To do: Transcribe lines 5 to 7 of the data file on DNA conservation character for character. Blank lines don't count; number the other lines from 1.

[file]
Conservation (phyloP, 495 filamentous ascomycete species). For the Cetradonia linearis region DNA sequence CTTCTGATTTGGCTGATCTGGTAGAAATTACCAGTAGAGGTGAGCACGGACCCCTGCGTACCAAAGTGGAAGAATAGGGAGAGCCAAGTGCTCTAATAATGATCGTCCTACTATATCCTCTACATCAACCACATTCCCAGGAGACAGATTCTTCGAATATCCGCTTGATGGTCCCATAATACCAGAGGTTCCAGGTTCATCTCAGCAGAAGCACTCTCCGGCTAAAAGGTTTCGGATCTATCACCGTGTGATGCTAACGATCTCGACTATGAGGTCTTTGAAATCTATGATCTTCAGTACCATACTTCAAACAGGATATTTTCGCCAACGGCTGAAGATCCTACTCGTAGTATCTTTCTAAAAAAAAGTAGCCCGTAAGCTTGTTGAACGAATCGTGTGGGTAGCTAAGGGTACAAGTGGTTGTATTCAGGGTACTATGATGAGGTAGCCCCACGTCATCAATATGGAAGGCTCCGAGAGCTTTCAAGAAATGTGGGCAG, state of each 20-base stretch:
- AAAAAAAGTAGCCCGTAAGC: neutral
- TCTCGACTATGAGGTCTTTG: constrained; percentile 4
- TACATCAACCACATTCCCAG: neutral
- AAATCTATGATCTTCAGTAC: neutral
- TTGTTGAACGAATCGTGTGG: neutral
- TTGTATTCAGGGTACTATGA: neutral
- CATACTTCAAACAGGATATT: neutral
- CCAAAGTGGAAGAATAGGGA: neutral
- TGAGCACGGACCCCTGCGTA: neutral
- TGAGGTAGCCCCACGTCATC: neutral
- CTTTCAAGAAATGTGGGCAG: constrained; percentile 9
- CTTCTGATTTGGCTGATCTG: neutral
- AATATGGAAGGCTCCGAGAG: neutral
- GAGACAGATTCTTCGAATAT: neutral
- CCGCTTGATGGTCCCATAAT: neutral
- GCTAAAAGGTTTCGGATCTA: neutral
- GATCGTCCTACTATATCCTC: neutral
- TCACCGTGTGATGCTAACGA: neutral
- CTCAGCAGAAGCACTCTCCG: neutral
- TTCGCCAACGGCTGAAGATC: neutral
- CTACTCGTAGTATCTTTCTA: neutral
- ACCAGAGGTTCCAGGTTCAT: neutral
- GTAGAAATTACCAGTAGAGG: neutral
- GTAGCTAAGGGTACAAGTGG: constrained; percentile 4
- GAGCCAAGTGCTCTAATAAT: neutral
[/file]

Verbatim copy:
- AAATCTATGATCTTCAGTAC: neutral
- TTGTTGAACGAATCGTGTGG: neutral
- TTGTATTCAGGGTACTATGA: neutral